Sustainable energy — energy that is accessible, cleaner, more efficient and affordable — is essential to sustainable development, which is why I launched a Sustainable Energy for All initiative. I set three objectives for this multi-stakeholder initiative. Pursued simultaneously, these objectives will help to put the world on a more sustainable energy pathway by 2030; they are (a) ensuring universal access to modern energy services; (b) doubling the global rate of improvement in energy efficiency; and (c) doubling the share of renewable energy in the global energy mix.
In April, I released my Global Action Agenda which charts a way to achieve this vision on the ground. The Agenda offers the United Nations as a convening platform where stakeholders from both developing and developed countries can mobilize bold commitments, foster new public-private partnerships and leverage the significant investments needed to change the world’s energy systems. This is the partnership model of the future.
The initiative is already having a tangible impact. More than 50 developing countries have engaged with the initiative and more continue to join. Tens of billions of dollars have been committed in support of the initiative’s three objectives. Hundreds of actions and commitments have been catalysed. More than one billion people will benefit from the public and private commitments made. I encourage all our stakeholders to support this critical effort.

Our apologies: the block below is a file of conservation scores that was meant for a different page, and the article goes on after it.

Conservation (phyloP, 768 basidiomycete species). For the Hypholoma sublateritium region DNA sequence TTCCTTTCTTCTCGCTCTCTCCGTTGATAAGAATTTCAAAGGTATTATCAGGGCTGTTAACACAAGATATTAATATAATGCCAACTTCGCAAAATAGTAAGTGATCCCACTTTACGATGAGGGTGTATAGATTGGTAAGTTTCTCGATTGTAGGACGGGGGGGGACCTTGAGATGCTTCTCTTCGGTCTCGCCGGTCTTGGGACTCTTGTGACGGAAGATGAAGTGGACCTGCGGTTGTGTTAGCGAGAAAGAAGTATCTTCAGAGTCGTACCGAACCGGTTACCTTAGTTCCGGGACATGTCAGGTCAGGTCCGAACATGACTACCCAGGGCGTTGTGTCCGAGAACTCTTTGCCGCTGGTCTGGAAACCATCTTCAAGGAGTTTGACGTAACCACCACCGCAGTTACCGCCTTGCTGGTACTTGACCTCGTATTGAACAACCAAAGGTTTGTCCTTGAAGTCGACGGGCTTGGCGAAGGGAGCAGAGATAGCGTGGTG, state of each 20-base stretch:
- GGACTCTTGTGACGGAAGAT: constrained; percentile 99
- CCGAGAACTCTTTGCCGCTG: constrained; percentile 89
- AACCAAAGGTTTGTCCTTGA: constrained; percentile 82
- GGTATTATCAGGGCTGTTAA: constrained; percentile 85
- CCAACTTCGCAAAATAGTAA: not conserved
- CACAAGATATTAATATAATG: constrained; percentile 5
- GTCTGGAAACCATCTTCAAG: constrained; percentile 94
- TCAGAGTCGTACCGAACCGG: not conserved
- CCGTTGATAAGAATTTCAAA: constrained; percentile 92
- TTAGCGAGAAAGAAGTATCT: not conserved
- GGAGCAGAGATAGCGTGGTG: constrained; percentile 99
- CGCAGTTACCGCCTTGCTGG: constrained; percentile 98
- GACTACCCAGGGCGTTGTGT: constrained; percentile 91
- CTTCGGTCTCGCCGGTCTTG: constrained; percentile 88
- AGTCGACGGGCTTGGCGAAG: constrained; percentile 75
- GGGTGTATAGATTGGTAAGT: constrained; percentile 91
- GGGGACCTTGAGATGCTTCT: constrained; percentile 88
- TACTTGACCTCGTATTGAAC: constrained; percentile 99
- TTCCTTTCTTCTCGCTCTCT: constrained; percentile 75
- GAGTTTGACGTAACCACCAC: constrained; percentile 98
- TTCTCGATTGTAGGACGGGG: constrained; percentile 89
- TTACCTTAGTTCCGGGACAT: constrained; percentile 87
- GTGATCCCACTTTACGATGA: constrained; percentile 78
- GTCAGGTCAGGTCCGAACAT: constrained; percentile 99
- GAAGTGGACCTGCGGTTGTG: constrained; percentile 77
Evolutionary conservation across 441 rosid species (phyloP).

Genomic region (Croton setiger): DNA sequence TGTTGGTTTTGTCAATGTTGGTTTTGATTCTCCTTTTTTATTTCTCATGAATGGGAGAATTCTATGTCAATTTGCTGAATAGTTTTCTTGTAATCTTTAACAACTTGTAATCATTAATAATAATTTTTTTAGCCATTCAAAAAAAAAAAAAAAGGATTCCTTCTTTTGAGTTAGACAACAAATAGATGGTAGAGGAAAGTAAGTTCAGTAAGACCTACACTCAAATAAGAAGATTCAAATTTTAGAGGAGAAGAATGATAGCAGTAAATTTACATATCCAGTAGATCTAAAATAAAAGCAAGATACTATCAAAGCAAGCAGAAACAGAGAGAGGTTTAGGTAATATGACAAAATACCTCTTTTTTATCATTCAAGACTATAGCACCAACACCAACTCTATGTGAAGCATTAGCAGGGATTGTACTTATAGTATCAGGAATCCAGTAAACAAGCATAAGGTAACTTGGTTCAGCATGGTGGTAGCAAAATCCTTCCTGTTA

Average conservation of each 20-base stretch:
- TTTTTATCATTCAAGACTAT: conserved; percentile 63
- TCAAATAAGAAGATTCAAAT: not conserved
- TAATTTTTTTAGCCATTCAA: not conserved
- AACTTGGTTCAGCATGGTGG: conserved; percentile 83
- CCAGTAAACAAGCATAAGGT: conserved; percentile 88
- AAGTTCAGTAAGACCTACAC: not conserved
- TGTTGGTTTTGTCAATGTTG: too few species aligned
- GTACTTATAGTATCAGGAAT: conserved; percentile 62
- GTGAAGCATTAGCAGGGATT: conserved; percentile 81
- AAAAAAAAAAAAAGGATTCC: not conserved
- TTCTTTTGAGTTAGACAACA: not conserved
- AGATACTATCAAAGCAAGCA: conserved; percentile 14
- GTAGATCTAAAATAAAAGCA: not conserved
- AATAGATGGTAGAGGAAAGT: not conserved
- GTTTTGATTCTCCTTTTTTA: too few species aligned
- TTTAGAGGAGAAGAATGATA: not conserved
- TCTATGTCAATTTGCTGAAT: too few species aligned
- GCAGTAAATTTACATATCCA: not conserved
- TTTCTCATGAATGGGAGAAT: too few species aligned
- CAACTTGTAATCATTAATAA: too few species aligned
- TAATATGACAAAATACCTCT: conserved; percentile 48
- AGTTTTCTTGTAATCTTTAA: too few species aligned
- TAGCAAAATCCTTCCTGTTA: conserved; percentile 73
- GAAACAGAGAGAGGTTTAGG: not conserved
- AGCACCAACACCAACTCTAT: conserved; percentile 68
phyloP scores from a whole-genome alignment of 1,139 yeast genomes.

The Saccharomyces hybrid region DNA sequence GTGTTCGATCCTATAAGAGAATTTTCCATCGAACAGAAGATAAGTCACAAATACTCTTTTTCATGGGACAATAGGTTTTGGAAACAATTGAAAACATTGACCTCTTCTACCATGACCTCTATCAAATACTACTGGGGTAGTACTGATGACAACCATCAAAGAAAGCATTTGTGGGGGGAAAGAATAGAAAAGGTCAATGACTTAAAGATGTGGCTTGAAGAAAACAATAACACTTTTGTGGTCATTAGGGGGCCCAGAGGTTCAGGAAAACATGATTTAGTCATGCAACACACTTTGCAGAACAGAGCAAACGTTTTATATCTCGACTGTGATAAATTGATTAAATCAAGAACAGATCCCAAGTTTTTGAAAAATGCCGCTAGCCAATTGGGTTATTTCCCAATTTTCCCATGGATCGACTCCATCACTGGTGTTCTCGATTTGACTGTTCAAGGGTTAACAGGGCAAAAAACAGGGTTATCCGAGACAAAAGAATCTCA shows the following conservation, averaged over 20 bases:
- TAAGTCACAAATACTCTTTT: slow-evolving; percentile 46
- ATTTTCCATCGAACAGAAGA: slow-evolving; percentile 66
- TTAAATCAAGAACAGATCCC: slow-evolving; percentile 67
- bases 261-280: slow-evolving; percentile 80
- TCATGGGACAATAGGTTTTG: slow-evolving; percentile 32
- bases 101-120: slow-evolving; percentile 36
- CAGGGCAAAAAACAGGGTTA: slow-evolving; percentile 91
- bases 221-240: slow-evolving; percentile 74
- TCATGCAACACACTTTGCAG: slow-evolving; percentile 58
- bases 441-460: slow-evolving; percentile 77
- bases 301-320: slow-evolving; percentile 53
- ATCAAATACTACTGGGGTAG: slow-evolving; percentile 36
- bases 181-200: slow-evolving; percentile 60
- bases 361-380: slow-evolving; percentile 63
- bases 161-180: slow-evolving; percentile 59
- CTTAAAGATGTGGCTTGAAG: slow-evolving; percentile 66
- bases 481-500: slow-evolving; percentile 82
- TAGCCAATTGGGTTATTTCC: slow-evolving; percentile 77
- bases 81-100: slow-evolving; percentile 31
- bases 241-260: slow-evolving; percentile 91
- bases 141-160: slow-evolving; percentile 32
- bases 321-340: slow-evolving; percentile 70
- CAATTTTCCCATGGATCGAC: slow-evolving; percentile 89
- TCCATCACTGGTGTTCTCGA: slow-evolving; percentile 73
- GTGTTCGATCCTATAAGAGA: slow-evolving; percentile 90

The global jobs crisis
The recent economic crisis, coupled with the upheaval in the Middle East and North Africa, has brought the global jobs crisis to the forefront of the international arena. In many parts of the world we see rising unemployment rates, young people being particularly affected. According to the International Labour Organization, young people are three times more likely to be unemployed than adults and over 75 million young people worldwide are looking for work. We are also seeing a reduction in job quality: part-time, temporary and informal employment is on the rise relative to stable full-time work. The United Nations addressed this issue during the annual ministerial review of the Economic and Social Council. The thematic debate and high-level policy dialogue emphasized alternative policy options and approaches for promoting decent and productive jobs given reduced policy space and the need to safeguard the environment. The resulting ministerial declaration (see A/67/3/Rev.1, chap. IV.F) put full and productive employment for all, especially women and young people, at the centre of national development strategies and the United Nations development agenda.
In support of this agenda, the Organization will further develop programmes and assist Member States with policies to stimulate job creation.